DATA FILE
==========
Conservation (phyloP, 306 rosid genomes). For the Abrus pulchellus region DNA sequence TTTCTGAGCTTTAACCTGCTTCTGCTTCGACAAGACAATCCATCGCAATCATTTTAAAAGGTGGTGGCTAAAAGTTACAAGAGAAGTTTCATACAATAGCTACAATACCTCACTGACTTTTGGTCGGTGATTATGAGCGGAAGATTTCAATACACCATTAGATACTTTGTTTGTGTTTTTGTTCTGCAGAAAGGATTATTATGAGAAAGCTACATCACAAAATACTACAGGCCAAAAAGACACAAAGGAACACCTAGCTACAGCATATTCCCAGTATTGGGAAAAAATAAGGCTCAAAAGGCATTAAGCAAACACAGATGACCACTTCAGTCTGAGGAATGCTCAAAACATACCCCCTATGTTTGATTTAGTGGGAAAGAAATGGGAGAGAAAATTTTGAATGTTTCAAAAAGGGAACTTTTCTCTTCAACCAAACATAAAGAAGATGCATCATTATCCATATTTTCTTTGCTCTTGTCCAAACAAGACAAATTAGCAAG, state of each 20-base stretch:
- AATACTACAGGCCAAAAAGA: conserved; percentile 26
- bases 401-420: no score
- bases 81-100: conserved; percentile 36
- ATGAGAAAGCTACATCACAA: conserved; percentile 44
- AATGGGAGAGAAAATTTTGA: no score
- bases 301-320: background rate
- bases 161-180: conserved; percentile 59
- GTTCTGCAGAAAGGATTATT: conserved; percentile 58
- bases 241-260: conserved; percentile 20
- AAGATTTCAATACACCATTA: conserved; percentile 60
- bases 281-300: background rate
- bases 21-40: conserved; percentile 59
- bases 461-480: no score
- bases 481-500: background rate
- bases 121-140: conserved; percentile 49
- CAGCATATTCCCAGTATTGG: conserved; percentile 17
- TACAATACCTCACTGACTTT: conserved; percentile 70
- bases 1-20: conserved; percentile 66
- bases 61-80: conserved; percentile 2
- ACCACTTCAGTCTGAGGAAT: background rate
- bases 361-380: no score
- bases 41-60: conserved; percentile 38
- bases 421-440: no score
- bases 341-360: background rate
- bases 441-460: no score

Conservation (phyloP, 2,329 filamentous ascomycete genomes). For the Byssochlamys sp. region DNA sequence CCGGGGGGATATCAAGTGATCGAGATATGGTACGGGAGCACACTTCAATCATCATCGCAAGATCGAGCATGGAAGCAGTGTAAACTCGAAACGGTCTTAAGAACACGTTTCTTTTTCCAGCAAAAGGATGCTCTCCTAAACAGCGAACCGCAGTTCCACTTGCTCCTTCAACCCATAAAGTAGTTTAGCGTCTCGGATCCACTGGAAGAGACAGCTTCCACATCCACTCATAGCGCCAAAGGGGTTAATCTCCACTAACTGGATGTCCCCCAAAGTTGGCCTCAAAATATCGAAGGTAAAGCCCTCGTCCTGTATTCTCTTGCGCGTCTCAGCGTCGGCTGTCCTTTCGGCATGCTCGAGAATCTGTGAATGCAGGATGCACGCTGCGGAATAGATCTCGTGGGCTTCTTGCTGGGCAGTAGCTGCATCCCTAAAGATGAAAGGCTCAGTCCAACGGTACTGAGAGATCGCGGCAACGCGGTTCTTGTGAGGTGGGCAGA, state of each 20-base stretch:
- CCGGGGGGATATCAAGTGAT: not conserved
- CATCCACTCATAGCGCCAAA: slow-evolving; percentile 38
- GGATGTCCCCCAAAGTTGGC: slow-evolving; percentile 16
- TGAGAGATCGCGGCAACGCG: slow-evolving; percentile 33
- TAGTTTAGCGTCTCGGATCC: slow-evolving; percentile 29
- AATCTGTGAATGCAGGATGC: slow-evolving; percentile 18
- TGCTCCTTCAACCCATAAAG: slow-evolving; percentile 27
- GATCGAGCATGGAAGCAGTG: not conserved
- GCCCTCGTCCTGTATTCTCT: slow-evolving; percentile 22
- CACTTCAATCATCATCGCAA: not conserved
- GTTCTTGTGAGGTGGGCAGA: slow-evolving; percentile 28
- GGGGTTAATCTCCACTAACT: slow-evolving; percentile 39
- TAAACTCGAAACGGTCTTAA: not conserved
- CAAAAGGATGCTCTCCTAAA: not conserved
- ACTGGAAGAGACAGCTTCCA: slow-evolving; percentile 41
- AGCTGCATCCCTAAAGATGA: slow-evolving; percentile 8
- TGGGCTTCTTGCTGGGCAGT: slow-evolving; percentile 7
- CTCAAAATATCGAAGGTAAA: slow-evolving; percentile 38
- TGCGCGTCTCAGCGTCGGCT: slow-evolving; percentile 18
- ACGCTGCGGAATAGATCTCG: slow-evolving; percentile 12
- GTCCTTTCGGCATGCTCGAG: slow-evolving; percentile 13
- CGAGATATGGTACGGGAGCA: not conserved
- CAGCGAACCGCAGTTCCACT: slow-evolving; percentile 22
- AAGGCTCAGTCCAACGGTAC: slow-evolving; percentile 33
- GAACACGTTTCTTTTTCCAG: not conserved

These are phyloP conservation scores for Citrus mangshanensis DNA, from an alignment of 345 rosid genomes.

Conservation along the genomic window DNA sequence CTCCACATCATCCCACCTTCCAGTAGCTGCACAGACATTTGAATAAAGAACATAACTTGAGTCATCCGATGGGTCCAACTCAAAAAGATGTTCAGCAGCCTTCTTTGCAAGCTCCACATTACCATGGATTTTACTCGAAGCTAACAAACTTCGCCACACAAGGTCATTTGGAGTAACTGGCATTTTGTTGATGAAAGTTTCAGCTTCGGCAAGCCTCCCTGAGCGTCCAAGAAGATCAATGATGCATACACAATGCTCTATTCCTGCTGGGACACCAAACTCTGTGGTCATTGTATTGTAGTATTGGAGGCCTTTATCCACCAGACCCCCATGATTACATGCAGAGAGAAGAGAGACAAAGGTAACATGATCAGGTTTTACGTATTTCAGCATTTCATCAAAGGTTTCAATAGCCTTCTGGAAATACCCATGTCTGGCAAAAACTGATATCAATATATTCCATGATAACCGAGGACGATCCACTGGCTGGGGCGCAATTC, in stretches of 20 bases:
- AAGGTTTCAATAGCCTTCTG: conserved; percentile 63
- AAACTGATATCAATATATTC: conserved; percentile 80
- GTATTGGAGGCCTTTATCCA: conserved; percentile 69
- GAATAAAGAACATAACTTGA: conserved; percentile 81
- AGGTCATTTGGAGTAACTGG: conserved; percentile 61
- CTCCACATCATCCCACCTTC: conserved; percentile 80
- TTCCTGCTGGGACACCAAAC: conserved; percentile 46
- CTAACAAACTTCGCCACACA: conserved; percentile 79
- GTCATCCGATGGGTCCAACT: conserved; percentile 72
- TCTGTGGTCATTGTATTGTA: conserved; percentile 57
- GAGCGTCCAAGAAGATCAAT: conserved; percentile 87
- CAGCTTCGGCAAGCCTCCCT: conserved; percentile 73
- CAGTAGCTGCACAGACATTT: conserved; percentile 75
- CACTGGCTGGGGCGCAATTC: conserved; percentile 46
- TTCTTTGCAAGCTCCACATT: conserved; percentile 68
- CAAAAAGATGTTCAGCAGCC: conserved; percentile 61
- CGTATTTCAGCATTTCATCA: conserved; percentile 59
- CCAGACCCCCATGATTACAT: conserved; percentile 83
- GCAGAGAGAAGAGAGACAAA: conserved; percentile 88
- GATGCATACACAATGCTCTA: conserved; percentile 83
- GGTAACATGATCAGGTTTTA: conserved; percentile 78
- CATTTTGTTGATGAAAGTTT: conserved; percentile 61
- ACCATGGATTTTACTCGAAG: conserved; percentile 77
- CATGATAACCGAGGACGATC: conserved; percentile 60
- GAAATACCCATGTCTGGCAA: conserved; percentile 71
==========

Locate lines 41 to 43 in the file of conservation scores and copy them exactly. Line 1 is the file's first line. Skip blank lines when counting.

- CAAAAGGATGCTCTCCTAAA: not conserved
- ACTGGAAGAGACAGCTTCCA: slow-evolving; percentile 41
- AGCTGCATCCCTAAAGATGA: slow-evolving; percentile 8